How do we know? Kruglanski and his colleagues have directly studied violent extremists and measured them on these traits. In Sri Lanka, for instance, Kruglanski was able to study thousands of members of the so-called Tamil Tigers (more formally called the Liberation Tigers of Tamil Eelam). A militant and terrorist group fighting to secede from Sri Lanka—a conflict fueled by both linguistic and religious differences—the Tigers had lost their civil war and surrendered, and many were now in a deradicalization program (thousands have since been released). "We administered questionnaires and interviews to about 10,000 of them, and we see how their thinking has evolved, and how it has changed," he says.
Other psychological research points to conclusions highly consistent with those of Kruglanski. Psychologist Peter Suedfeld of the University of British Columbia, for instance, has investigated a trait called "integrative complexity," which is clearly related to the need for cognitive closure and can be analyzed by examining an individual's public speeches or writing. It is literally a measure of the complexity of thought, and one of its key aspects is whether one accepts that there are a variety of legitimate views about an issue, rather than thinking there is only one right way.
Suedfeld's work has shown that in global conflicts, a decrease in integrative complexity on the part of the contending parties—exhibited, for instance, in an escalation of black-and-white rhetoric—is a good predictor that violent conflict will occur. He has also shown, through analyzing the speeches of Osama bin Laden, that the terrorist leader's integrative complexity plummeted markedly in the run up to two major attacks: the twin embassy bombings in 1998 in Tanzania and Kenya, and the 2000 attack on the USS Cole. Bin Laden "was very purist in his ideology," adds Kruglanski—a trait suggesting his need for closure.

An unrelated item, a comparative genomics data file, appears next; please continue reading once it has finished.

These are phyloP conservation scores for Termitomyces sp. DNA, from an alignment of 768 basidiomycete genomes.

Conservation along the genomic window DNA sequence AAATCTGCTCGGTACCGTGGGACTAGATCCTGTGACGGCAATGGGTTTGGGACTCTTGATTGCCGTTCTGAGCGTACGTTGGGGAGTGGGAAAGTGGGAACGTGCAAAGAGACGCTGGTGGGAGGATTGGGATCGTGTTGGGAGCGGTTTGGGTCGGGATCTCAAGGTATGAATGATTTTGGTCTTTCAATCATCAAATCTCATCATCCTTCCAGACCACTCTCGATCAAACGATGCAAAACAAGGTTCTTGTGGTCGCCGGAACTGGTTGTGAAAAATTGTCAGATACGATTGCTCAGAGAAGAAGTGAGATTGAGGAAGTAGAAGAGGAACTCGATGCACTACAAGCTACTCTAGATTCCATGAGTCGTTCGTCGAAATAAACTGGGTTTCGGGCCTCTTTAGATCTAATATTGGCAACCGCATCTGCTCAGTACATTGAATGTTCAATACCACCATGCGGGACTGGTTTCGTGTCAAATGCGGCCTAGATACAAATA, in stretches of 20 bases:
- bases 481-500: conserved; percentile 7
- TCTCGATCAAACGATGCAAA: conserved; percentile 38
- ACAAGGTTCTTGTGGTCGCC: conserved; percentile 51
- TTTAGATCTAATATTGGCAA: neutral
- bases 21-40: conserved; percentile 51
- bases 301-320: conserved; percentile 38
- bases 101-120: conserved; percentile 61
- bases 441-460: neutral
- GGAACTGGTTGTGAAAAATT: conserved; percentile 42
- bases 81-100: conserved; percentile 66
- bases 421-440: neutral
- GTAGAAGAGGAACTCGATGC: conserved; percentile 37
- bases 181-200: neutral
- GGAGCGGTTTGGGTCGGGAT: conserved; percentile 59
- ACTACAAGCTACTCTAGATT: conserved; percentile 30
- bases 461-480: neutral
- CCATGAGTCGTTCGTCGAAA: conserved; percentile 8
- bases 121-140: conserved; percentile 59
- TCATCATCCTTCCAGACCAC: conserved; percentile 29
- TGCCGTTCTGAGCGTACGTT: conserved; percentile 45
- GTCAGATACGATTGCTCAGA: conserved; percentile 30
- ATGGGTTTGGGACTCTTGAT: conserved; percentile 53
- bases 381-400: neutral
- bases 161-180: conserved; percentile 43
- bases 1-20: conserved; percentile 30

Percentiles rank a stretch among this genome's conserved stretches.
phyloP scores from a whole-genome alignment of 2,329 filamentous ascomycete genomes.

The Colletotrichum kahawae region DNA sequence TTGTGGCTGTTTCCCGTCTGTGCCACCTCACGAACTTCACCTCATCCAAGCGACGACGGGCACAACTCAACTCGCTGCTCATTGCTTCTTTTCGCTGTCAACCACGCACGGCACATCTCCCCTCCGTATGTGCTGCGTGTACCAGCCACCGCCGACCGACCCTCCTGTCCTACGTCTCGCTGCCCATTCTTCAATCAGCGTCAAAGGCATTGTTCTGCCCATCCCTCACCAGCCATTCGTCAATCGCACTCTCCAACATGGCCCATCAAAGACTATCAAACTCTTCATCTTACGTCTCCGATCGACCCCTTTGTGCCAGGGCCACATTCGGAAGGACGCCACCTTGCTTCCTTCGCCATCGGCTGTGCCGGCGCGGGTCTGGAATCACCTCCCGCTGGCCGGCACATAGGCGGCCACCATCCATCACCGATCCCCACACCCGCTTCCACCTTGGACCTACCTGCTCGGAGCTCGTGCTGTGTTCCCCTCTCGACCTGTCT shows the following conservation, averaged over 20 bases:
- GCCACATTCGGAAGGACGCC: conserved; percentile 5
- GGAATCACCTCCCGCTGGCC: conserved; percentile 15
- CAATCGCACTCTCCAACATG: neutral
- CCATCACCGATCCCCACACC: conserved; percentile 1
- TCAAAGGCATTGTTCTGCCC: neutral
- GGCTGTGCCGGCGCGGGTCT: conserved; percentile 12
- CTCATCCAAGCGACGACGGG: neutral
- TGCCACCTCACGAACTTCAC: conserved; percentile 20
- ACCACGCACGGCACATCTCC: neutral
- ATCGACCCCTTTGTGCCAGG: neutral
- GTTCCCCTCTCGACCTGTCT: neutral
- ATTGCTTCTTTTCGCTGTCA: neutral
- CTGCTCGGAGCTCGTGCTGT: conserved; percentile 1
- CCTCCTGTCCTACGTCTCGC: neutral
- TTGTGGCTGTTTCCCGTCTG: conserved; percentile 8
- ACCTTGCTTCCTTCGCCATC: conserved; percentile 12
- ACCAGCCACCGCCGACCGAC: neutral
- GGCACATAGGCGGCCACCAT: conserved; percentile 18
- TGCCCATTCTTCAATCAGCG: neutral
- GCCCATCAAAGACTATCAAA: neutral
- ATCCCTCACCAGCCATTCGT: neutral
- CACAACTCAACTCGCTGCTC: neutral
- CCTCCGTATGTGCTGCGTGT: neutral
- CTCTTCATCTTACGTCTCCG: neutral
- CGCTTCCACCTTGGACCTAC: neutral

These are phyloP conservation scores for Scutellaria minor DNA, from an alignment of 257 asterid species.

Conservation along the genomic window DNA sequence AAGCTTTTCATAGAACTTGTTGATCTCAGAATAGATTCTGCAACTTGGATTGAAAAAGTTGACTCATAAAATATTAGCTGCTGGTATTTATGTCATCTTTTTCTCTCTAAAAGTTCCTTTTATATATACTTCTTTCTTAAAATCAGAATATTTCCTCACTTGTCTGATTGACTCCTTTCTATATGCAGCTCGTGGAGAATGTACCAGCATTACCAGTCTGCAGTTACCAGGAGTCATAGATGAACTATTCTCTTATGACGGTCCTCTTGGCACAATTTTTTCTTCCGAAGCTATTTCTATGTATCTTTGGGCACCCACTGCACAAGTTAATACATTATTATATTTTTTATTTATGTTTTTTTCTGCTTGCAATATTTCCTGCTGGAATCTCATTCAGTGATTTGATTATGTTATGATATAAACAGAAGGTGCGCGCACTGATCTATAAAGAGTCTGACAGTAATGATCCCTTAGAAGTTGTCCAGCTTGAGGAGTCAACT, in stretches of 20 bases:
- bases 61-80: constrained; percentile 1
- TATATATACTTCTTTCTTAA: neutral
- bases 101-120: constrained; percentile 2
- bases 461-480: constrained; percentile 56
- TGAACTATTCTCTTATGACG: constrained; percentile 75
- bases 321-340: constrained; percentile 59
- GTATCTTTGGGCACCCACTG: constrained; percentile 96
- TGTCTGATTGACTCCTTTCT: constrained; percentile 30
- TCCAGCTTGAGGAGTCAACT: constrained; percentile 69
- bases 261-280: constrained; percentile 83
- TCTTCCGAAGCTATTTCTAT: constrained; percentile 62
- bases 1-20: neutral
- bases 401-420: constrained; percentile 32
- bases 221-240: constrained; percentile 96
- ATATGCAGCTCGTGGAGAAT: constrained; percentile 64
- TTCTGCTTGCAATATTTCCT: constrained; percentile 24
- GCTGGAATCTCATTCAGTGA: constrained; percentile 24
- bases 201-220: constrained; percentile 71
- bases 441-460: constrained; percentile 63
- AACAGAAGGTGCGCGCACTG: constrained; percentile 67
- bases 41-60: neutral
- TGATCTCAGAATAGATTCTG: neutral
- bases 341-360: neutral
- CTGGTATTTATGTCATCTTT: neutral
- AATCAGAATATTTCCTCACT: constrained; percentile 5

And as it relates to terrorism, the need for cognitive closure has another, surprising implication. According to Kruglanski's research, when terrorists attack a population, the fear and uncertainty that are created (for instance, following the 9/11 attacks) induce a strong need for closure in the attacked population as a whole. And this creates a kind of extremism of its own. People become more suspicious of outsiders and much more supportive of strong security measures that could curtail individual liberties. And they tend to rally around what is perceived to be a strong leader.
"The psychology of the terrorist victim—there is a high need for closure, high need for clarity, high need to commit to an ideology that would provide quick answers," says Kruglanski. That's certainly not saying that the victims of terrorism are themselves equivalent to terrorists. But it does mean that as psychological warfare, terrorism might very well work.
So how do you overcome the need for closure, and achieve deradicalization, when much of this core impulse emerges from the very human need to manage uncertainty and find meaning and significance in life? Kruglanski celebrates community-based programs in Muslim countries that try to "inoculate" young people against extreme ideologies. He also praises deradicalization efforts that seek to weaken the ideology of former terrorists with the promise of potential release and reintegration.
Both types of programs have shown at least some effectiveness, says Kruglanski. They help former extremists "find alternative ways of being significant, making a contribution, other than violence."
This episode of Inquiring Minds, a podcast hosted by neuroscientist and musician Indre Viskontas and best-selling author Chris Mooney, also features a discussion of a new Pew report showing that social media may actually discourage the expression of some opinions (rather than enabling them), and of how neuroscientists and filmmakers are working together to understand how people's perceptions actually work in a movie theater.